Paul Jacob

Does your city manager make $800,000 a year? Before you answer, you might want to check. Maybe file an open records request with your city.

You might get the same run-around citizens in Bell, California, received, when they filed just such a request.

Robert Rizzo is — er, was — Bell’s City Manager. His salary from the city, before he resigned last week, came to a sum total of $784,637. (And no sense.)

When Nestor Valencia, an unsuccessful city council candidate, made an open records request earlier this year, he was informed the documents would cost $463. Valencia, clearly no politician, decided not to pay such a jacked-up price. He gave up.

Before that, Roger Ramirez asked Bell City Hall for salary information, including the city manager’s. He received a one-page memo from City Clerk Rebecca Valdez informing him that Rizzo’s annual salary was $185,736 and that city council members were paid $8,076.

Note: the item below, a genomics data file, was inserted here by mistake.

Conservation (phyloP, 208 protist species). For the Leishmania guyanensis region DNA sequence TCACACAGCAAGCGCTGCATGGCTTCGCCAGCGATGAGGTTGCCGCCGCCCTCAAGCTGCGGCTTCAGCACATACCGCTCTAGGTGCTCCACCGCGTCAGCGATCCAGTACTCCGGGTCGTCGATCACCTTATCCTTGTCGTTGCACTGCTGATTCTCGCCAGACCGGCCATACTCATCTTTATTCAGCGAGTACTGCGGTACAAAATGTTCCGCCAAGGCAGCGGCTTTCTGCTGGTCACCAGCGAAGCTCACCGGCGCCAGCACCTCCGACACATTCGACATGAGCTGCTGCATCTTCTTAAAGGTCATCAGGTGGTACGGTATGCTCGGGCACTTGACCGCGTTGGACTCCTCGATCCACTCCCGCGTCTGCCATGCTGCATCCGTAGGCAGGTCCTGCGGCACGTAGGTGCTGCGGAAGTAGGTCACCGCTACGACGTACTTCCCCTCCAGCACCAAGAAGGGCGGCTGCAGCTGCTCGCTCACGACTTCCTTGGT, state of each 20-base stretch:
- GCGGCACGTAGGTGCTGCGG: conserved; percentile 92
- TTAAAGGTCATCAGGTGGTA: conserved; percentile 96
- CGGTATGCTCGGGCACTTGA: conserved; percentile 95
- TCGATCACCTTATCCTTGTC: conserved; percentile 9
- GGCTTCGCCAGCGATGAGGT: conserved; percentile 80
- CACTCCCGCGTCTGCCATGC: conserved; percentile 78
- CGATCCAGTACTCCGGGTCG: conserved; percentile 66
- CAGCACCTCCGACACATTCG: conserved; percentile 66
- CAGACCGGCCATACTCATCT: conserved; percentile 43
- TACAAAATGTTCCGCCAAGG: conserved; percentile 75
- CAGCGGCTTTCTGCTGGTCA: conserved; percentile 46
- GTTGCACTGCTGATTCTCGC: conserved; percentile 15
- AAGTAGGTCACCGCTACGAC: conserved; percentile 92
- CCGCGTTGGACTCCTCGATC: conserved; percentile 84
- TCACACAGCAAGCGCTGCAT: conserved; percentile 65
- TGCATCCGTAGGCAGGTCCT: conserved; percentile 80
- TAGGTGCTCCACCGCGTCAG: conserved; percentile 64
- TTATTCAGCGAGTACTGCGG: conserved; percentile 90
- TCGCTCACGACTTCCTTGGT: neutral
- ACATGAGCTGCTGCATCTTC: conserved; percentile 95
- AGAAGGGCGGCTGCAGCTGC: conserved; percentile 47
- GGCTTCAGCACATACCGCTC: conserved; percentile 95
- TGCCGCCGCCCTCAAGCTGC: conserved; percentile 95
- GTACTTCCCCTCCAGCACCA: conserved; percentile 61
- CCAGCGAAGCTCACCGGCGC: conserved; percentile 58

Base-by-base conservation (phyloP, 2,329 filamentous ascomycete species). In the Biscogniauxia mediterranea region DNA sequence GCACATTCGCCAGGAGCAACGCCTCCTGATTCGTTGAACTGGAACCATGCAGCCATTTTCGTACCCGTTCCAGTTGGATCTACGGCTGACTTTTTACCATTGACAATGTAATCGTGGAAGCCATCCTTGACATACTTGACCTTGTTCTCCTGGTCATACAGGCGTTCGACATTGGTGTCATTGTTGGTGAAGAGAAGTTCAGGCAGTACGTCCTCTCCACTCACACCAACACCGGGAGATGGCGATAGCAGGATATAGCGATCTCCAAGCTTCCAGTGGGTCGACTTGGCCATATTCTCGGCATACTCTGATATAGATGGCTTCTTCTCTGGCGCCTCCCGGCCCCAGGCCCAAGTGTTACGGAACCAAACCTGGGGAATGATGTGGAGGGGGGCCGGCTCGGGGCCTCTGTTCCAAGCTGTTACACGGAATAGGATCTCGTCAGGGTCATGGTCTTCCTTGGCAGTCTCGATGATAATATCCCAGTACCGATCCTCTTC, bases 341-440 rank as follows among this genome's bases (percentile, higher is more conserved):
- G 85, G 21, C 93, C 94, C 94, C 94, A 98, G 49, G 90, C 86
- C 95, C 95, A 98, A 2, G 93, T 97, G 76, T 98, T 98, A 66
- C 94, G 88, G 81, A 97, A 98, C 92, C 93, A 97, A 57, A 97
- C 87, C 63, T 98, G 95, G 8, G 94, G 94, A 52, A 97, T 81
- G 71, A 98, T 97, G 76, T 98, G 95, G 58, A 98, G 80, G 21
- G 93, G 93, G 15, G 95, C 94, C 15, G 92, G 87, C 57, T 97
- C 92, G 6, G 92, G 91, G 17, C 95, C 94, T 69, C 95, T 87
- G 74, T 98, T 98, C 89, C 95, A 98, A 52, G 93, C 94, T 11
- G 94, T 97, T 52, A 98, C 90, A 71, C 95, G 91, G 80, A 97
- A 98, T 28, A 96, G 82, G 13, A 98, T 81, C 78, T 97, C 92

But that wasn’t the full answer. City Manager Rizzo received more than four times that much in annual compensation from the city and four of the five city council members, who after all vote on these things, were bringing in over $100,000.

For part-time work!

When the Los Angeles Times reported the true, full salary figures for the city manager, the police chief ($475,000) and the assistant city manager ($375,000), the 36,000 citizens of Bell, California, erupted in anger.

Residents stormed council meetings calling the big pay packages “ridiculous” and demanding that these three top officials be let go. The rest of the state and nation, upon hearing the story, massively felt their pain. California Attorney General Jerry Brown, the Democratic candidate for governor, called the compensation “shocking and beyond belief.”

The whole question of whether salaries in this particular section of the stratosphere were permissible under state law is now being investigated. A law passed in 2005 limited what general law cities like Bell can pay.

Paul Jacob

Paul Jacob is President of Citizens in Charge Foundation and Citizens in Charge. His daily Common Sense commentary appears on the Web and via e-mail.